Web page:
The combination of your initial database, getting more contacts from existing accounts, and getting contacts from prospects can typically double or triple the size of your database.

Sharpen your value focus and value proposition
A good market tends to mask a company’s lack of focus when it comes to providing value. When the going gets tough, you need to sharpen your value by eliminating gaps in your customer service. And you must go to even greater lengths to understand and communicate value to your customers. And know that what is important today — during a crisis or downturn — may be very different than what was important a few weeks ago.

Understand the importance of value-added services, and make sure that the added value is communicated clearly to customers – even free or “bundled” services. One example would be to show a charge for a service on your invoice and below it show the credit for that same dollar amount. It’s a simple way of emphasizing the value you’re offering in black and white.

Avoid giving into price pressure
One common response in an uncertain economic climate is to immediately succumb to price pressure. The trouble is, it’s hard to bring those prices back up later when things improve. You might find yourself stuck in a low-price rut.

Instead, companies can maintain their prices but add in greater value and more service for the same price. Think of it as throwing in a baker’s dozen for the price of a dozen. The baker’s dozen effect is: “I’m charging you for a dozen, but I’m throwing in one extra for free.” Optically it appears that the price is where it was, but it makes a big difference for the customer.

See if you have wiggle room with value rather than immediately adjusting price.

Create outbound marketing programs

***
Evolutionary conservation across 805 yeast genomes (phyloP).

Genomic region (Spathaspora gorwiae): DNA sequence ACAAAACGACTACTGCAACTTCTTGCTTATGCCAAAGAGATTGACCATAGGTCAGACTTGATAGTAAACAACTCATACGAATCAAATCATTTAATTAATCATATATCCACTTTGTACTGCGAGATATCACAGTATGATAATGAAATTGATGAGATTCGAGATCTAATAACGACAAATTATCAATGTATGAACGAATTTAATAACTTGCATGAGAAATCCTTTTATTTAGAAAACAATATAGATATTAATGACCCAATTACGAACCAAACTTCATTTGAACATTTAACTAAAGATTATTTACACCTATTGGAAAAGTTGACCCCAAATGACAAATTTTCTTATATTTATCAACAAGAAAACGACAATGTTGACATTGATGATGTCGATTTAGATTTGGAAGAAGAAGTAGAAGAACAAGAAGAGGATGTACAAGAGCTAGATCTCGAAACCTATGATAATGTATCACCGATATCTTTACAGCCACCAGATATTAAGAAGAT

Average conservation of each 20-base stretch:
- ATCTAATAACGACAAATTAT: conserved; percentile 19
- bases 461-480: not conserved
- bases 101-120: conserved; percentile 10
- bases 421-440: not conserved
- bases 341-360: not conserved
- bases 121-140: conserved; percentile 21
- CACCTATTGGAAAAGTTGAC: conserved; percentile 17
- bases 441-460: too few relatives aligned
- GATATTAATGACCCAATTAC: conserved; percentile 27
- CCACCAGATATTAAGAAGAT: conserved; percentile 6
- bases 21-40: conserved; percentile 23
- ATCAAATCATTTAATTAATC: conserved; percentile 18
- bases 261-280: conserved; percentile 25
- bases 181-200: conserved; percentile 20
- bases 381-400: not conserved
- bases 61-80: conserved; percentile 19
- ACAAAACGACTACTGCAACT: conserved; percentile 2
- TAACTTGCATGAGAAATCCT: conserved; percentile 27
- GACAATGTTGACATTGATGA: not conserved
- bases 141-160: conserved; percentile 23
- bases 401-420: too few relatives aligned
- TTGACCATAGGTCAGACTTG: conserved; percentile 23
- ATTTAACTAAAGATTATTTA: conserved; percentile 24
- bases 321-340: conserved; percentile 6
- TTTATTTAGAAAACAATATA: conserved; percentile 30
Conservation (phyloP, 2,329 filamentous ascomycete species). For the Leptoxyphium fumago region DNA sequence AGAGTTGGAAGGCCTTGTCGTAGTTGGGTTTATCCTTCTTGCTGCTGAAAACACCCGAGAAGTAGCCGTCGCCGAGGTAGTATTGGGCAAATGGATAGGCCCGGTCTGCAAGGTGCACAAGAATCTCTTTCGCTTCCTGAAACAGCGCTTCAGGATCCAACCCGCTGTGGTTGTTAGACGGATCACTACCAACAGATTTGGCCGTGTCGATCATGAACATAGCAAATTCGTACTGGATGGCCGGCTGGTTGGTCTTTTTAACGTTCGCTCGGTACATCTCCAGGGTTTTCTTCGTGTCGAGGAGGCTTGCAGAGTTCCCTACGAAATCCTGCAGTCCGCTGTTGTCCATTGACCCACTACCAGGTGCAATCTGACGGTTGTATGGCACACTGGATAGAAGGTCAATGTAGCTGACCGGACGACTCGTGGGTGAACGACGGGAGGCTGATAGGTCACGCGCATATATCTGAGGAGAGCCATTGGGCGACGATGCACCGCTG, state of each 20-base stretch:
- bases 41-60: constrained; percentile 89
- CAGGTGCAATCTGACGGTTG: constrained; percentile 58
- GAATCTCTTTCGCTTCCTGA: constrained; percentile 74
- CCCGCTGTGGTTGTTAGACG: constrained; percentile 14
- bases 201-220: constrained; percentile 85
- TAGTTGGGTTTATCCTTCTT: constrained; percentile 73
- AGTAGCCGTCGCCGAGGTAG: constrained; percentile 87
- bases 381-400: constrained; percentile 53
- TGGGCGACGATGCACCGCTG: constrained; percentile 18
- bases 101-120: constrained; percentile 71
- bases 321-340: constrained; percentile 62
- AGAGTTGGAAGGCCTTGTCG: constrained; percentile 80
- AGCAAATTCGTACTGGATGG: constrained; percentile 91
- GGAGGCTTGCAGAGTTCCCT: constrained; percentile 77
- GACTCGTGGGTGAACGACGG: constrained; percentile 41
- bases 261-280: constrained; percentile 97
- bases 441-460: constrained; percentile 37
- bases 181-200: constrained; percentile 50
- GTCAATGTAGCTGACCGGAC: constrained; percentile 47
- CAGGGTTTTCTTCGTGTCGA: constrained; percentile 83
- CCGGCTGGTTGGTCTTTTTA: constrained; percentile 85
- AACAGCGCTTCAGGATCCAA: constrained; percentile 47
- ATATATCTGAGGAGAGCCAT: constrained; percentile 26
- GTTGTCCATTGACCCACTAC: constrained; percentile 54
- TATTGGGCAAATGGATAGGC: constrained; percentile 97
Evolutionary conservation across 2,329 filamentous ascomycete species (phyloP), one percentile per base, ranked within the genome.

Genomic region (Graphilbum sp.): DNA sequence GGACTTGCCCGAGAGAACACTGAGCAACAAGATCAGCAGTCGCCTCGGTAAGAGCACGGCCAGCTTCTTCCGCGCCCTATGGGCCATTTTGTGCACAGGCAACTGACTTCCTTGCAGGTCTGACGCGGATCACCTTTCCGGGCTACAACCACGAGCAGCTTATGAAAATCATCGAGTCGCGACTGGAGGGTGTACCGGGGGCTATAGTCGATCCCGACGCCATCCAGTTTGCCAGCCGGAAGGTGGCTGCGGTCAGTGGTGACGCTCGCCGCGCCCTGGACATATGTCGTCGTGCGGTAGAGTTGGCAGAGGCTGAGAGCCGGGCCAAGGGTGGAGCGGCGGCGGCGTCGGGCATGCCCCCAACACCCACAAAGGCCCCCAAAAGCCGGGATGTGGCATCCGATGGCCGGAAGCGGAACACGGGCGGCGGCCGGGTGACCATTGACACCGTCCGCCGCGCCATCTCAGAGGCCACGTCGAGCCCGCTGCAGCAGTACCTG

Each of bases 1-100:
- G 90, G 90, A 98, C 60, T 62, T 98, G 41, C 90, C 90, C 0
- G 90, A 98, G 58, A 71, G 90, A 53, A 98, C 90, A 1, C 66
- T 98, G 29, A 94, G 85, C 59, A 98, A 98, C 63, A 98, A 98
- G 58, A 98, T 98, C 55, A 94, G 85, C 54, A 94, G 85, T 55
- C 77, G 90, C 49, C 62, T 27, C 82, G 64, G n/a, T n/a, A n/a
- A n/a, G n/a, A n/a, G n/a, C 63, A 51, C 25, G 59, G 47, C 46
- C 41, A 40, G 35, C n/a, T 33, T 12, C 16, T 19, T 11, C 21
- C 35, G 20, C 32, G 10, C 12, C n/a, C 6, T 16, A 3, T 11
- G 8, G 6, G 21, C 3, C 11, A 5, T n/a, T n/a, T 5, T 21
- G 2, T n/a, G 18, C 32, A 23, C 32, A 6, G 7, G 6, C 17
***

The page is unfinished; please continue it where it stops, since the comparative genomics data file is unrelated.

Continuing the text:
A disruption is also a good time to make a case for outbound marketing automation. Of course, it’s never the right time to send out spammy emails with flimsy sales pitches. Approach the opportunity with clarity and humility, even if it’s simply to acknowledge what’s going on, and share some information to help customers navigate this crisis.

Whether you use an email marketing tool such Constant Contact or MailChimp or a marketing automation system such as Act-On or Marketo, you can refine your communications by looking at response rates, such as opens, clicks and purchases (if appropriate). Incorporate A/B testing on offers, and include and measure calls to action. Our research has found that your customers want to hear from you, and as long as you’re sending them something of value, they don’t mind more email.

“Social distancing” means less face to face contact, but not less communication. We’re all human and a little bit of outreach can go a long way.

Jonathan BeinJonathan Bein, Ph.D. has worked with many distributors to make their marketing a profit center. He has developed and applied analytic approaches for customer segmentation, customer lifecycle management, positioning and messaging, pricing, and channel strategy for distributors.